In Ezra Jack Keats’s beloved children’s book The Snowy Day, a boy walks around in the snow. That pretty much does it for plot, which isn’t to say The Snowy Day doesn’t deserve its classic status. It’s a visually striking book whose simple language and onomatopoeia have connected with several decades’ worth of young readers. Still, it’s not a work that obviously lends itself to the stage, what with its lack of narrative thrust and uniquely two-dimensional style.

That makes the new Children’s Theater mounting of four Keats classics all the more impressive. Playwright Jerome Hairston and directors Peter C. Brosius and Fabrizio Montecchi have managed to translate the soft-spoken, universal appeal of Keats’s books into an entertaining play that shows due respect to the source material without becoming dull or static. It’s also a confident exercise in genre-blending and one of the most visually distinctive productions of the season to date.

All four stories follow Peter, a young boy growing up in one of those throwback urban environments where unsupervised kids have neighborhood-wide snowball battles and dig around in the equally unattended local dump for entertainment. The other three segments are only slightly more narrative-driven than “The Snowy Day.” “Whistle for Willie” tracks his efforts to learn to whistle for his pet dachshund, “Goggles” finds Peter and a friend jockeying with two bullies for a junkyard treasure, and “A Letter to Amy” follows his attempt to invite a friend to his birthday party.

Ingenious visual effects

The simplicity of the stories places a sizable burden on the visual department, and fortunately this production is more than up to the task. Brosius and Montecchi recreate the unmistakable look of Keats’s cloth-and-paper collages via an ingenious mix of shadow puppetry, regular puppetry, brightly costumed actors and projected backdrops of Keatsian scenery. A given scene might find Montecchi’s puppets interacting in the stark black-and-white of shadow play, then shifting into the foreground as full-color characters, then disappearing completely as actor/puppeteers Mikell Sapp, Joy Dolo and Dean Holt embody Peter and his friends.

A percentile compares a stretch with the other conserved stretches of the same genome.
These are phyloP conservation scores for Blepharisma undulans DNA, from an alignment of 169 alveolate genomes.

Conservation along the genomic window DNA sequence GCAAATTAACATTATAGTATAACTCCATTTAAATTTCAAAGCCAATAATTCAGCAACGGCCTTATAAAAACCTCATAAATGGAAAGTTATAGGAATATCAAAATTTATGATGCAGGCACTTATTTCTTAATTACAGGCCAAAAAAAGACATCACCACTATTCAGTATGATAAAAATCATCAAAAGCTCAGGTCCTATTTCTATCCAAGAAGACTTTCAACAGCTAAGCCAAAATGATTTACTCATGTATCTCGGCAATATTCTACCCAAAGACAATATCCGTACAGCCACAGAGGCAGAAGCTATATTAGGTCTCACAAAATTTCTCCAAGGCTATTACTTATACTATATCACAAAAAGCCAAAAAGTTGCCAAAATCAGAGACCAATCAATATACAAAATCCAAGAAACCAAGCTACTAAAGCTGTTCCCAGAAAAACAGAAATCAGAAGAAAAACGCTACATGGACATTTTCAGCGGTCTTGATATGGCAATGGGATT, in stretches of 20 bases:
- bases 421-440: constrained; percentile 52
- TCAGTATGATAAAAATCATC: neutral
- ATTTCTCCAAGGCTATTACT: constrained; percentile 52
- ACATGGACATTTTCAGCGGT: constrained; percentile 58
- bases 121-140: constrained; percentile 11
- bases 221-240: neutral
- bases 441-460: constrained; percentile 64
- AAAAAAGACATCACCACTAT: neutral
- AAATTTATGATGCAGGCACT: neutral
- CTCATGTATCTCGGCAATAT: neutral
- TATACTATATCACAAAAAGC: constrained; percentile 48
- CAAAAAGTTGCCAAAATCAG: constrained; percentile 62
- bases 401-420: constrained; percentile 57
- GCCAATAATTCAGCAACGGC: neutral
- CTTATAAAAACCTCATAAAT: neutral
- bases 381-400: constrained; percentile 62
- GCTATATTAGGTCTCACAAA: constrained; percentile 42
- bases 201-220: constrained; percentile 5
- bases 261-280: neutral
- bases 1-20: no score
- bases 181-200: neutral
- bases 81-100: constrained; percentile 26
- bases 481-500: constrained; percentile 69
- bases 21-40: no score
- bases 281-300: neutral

It’s an effect that could be jarring or disorienting in less assured hands, but here the transitions are so smooth and the tone so exuberant that there’s scarcely any disconnect between the different incarnations of the characters. In the context of the production it makes perfect sense for Peter to be a stiff-moving silhouette one second and a beaming, bouncing Mikell Sapp the next.

Of course, those transitions require the performers to go big, even by kids’ theater standards. Conveying the extreme ups and downs of childhood emotions via shadow puppetry is no easy task to begin with, and carrying that energy through to the non-puppet sequences without overwhelming the audience is even trickier. This cast pulls it off with aplomb, particularly Sapp, whose Peter is loud, exuberant and mercurial in a way that will ring a bell with anyone who’s spent significant time in the company of a young boy.

Abundant style and risky storytelling

Of course, the real mark of a successful children’s play is how it connects with children. The crowd I saw it with did get a tad restless as the show went on, but that may have been just a natural side effect of a preschool heavy audience viewing an hour-long play. The latter portion of the performance dips into some of the emotional complexity of late adolescence, as Peter battles bullies and frets over whether to invite a girl to his birthday. Perhaps not the edgiest material, but maybe a little heady for the crowd who’s in it for the “crunch crunch” sound effects.

The school-age kids in the audience, though, seemed very much invested in the show, despite much of the material holding equal appeal for younger kids.

A few months back on this website, I chided Children’s Theatre for an admittedly excellent Wizard of Oz that succeeded by looking and sounding exactly the way you’d expect it to. I took some (likely deserved) flak for that review, because hey, theater tickets aren’t cheap and when you have the means and the talent to put on a swell-looking Wizard of Oz that hits all the right notes, why would you do anything else?

But The Snowy Day hits at the kind of thing I was hoping to see more of: a familiar, beloved property reimagined in a way that’s faithful to its source but pushes the material into unexpected territory. There were any number of safe, straightforward roads Brosious and Montecchi could have taken to bring these classic books to the stage. Instead, they chose a path of abundant style, risky storytelling and, of course, shadow puppets. This is Ezra Jack Keats as you never would have guessed you wanted to see him.